Up until 5 minutes ago I'd always thought the the chorus to the Rita Coolidge song went, "close the window, come inside", which baffled me as a 7 year old at the time and struck me as still being a dreadful lyric when I heard it again last night. I've just looked it up thanks to the magic of the interweb and found that she's actually singing "Calm the light". Carmalite. Sounds like something you give babies with colic.

wilberforce said...

sorry to have to be the one to point this out again simon, but: chris amoo - lead singer/top banana, eddie amoo - braids/sometime guitar/second banana...

regarding jigsaw, other "singing drummers" from the era included don henley of the eagles and the guy from paper lace, but the fact is that they just look intrinsically naff - no wonder the guy chose to appear up front instead of being stuck behind the traps...

i watched cilla being interviewed on "the story of light entertainment" a while back, but despite her incredible amount of success as an "entertainer" over the years she said she'd rather be remembered as a singer and have that on her gravestone - if it were down to me i would engrave it with the legend "here lies cilla black - screecher", as although i've always liked her as a tv personality in my opinion she can't sing for toffee, and there's no middle ground to her approach - you either get a twee childlike whisper or piercing banshee wail, as epitomised by "step inside love"...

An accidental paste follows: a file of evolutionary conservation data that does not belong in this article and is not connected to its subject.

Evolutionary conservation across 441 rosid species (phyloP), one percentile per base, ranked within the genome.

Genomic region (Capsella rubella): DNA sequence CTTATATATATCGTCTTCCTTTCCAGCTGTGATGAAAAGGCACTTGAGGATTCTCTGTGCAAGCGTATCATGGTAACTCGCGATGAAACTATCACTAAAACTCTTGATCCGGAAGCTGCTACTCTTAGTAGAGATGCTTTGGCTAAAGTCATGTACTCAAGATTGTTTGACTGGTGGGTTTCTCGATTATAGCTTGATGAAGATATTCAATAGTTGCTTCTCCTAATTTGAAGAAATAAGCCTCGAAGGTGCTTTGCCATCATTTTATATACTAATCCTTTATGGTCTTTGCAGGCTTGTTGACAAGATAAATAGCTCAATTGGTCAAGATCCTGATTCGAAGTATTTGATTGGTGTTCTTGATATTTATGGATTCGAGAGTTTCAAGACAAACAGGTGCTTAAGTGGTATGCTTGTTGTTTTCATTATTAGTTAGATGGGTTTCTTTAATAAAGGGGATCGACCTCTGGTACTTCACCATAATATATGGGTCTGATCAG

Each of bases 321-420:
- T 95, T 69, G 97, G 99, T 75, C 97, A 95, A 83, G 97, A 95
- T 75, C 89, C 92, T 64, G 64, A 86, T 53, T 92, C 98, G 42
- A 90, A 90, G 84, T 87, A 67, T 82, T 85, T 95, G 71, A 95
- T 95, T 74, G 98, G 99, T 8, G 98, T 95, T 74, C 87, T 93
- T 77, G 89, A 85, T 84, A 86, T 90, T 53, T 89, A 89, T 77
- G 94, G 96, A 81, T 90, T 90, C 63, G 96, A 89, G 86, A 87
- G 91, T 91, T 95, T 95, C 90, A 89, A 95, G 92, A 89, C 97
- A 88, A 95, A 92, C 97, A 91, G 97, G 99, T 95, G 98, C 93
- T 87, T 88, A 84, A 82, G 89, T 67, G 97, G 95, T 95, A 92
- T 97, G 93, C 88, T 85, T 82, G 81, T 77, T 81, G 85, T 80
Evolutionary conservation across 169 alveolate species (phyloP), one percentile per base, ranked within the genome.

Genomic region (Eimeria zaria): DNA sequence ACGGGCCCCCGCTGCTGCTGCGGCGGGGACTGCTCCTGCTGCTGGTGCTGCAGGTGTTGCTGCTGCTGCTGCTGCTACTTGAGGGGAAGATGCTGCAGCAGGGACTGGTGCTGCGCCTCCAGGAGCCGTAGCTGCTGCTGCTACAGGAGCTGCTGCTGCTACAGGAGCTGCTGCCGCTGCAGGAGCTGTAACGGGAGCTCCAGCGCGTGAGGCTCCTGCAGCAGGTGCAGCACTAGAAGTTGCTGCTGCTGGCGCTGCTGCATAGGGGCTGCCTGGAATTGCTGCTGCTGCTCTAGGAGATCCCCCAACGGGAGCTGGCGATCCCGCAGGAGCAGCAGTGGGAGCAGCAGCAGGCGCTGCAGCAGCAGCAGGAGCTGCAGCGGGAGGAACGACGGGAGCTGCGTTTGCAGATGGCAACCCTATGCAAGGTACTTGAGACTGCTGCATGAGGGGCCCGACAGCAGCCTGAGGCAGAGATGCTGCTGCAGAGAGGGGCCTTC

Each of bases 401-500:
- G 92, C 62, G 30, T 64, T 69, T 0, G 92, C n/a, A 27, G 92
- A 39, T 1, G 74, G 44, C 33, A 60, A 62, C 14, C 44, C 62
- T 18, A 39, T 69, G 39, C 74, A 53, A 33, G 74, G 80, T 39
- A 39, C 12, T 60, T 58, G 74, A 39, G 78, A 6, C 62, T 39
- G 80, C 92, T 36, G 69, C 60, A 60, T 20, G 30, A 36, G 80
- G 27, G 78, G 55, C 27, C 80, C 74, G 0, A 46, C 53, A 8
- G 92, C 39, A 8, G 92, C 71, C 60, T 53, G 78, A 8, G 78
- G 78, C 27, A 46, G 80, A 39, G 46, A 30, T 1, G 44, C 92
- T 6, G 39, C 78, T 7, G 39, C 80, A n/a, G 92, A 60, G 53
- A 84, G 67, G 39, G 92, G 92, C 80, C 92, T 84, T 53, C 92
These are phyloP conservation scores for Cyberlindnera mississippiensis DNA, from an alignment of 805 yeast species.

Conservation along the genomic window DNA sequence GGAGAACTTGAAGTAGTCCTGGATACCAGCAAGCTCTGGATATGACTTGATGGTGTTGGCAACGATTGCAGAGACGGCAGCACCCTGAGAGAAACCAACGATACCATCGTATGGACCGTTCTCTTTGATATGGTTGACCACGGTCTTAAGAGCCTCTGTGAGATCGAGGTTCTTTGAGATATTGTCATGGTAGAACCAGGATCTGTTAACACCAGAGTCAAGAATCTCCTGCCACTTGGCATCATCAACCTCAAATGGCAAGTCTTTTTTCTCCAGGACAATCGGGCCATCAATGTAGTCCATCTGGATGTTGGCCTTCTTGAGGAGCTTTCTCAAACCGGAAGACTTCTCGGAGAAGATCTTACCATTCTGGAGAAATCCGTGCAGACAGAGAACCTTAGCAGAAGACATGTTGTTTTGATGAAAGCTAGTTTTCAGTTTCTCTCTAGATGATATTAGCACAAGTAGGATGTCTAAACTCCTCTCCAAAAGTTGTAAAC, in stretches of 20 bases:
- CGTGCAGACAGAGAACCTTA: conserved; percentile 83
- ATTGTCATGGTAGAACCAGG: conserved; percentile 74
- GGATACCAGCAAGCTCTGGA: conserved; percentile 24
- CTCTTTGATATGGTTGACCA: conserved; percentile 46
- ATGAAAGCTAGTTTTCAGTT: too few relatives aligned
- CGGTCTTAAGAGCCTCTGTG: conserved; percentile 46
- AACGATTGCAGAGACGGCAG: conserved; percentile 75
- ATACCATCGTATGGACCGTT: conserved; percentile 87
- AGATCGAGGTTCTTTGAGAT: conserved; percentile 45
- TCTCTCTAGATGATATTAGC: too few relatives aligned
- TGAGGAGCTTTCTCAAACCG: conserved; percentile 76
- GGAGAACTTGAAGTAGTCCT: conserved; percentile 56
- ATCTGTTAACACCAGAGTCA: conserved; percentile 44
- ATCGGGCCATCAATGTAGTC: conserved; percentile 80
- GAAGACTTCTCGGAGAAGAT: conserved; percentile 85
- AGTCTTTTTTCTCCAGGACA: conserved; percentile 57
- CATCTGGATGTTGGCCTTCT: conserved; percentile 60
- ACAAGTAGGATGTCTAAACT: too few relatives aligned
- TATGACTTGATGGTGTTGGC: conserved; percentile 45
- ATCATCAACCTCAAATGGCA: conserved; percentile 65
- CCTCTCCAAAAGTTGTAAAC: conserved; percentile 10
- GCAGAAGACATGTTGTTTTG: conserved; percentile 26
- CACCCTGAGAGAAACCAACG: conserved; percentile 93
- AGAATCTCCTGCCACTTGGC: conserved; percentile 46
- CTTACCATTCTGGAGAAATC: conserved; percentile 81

Anonymous said...

I see were being treated to sky at night again come on bbc 4 this was meant to be week for week or thereabouts from 35 years ago so we should at least be into august and looking forward to generation x
the adverts the 2nd appearence of the rah band and the dissapearence of those triangles i have seen every week since start of feb i can handle the circles lol come on a double bill like they did a few months back which i enjoyed im to young to remember this first time around i was born in 76 but i am enjoying the reruns and hope they stick with it at least another 5 years would be great to see emerging new bands blondie/police/madness/blockheads etc and new djs .I will stick with it and hope bbc4 does to please every week thank you .

@jazzy_andy said...